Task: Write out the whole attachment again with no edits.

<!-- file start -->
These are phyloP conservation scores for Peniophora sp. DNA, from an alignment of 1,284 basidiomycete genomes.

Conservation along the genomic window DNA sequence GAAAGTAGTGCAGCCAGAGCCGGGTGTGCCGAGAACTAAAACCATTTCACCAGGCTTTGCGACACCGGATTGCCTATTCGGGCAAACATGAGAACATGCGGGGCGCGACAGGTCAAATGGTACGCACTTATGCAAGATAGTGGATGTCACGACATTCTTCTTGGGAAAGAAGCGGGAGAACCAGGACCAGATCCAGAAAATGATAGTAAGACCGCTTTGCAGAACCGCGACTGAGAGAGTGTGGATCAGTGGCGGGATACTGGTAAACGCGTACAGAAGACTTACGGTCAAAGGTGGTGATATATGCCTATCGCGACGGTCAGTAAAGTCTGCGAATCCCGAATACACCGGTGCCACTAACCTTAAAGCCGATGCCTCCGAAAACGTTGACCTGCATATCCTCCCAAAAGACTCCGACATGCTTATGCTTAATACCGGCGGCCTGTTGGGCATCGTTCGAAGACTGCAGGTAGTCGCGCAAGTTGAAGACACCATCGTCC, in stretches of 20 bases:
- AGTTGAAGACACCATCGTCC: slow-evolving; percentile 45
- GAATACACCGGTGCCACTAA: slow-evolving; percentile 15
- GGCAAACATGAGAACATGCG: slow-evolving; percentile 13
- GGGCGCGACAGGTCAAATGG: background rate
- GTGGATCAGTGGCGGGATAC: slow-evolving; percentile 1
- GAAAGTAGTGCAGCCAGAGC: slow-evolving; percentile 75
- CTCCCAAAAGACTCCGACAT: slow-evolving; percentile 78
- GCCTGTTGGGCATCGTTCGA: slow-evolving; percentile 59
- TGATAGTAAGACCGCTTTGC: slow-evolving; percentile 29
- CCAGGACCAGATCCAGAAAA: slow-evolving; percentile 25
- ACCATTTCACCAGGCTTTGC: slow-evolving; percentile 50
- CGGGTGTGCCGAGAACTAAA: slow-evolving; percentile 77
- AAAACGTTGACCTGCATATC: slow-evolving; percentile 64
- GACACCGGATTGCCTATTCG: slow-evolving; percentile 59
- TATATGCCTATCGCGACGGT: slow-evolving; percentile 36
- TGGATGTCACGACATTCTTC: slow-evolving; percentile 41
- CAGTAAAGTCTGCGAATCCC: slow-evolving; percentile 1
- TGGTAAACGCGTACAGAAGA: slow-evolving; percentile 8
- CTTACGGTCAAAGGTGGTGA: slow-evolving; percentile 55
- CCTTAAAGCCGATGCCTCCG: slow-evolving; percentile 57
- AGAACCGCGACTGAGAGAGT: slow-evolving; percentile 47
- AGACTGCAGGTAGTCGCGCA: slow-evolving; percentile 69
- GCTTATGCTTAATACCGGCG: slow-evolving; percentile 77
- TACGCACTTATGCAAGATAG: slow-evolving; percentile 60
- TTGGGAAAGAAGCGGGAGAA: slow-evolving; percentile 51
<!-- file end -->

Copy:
These are phyloP conservation scores for Peniophora sp. DNA, from an alignment of 1,284 basidiomycete genomes.

Conservation along the genomic window DNA sequence GAAAGTAGTGCAGCCAGAGCCGGGTGTGCCGAGAACTAAAACCATTTCACCAGGCTTTGCGACACCGGATTGCCTATTCGGGCAAACATGAGAACATGCGGGGCGCGACAGGTCAAATGGTACGCACTTATGCAAGATAGTGGATGTCACGACATTCTTCTTGGGAAAGAAGCGGGAGAACCAGGACCAGATCCAGAAAATGATAGTAAGACCGCTTTGCAGAACCGCGACTGAGAGAGTGTGGATCAGTGGCGGGATACTGGTAAACGCGTACAGAAGACTTACGGTCAAAGGTGGTGATATATGCCTATCGCGACGGTCAGTAAAGTCTGCGAATCCCGAATACACCGGTGCCACTAACCTTAAAGCCGATGCCTCCGAAAACGTTGACCTGCATATCCTCCCAAAAGACTCCGACATGCTTATGCTTAATACCGGCGGCCTGTTGGGCATCGTTCGAAGACTGCAGGTAGTCGCGCAAGTTGAAGACACCATCGTCC, in stretches of 20 bases:
- AGTTGAAGACACCATCGTCC: slow-evolving; percentile 45
- GAATACACCGGTGCCACTAA: slow-evolving; percentile 15
- GGCAAACATGAGAACATGCG: slow-evolving; percentile 13
- GGGCGCGACAGGTCAAATGG: background rate
- GTGGATCAGTGGCGGGATAC: slow-evolving; percentile 1
- GAAAGTAGTGCAGCCAGAGC: slow-evolving; percentile 75
- CTCCCAAAAGACTCCGACAT: slow-evolving; percentile 78
- GCCTGTTGGGCATCGTTCGA: slow-evolving; percentile 59
- TGATAGTAAGACCGCTTTGC: slow-evolving; percentile 29
- CCAGGACCAGATCCAGAAAA: slow-evolving; percentile 25
- ACCATTTCACCAGGCTTTGC: slow-evolving; percentile 50
- CGGGTGTGCCGAGAACTAAA: slow-evolving; percentile 77
- AAAACGTTGACCTGCATATC: slow-evolving; percentile 64
- GACACCGGATTGCCTATTCG: slow-evolving; percentile 59
- TATATGCCTATCGCGACGGT: slow-evolving; percentile 36
- TGGATGTCACGACATTCTTC: slow-evolving; percentile 41
- CAGTAAAGTCTGCGAATCCC: slow-evolving; percentile 1
- TGGTAAACGCGTACAGAAGA: slow-evolving; percentile 8
- CTTACGGTCAAAGGTGGTGA: slow-evolving; percentile 55
- CCTTAAAGCCGATGCCTCCG: slow-evolving; percentile 57
- AGAACCGCGACTGAGAGAGT: slow-evolving; percentile 47
- AGACTGCAGGTAGTCGCGCA: slow-evolving; percentile 69
- GCTTATGCTTAATACCGGCG: slow-evolving; percentile 77
- TACGCACTTATGCAAGATAG: slow-evolving; percentile 60
- TTGGGAAAGAAGCGGGAGAA: slow-evolving; percentile 51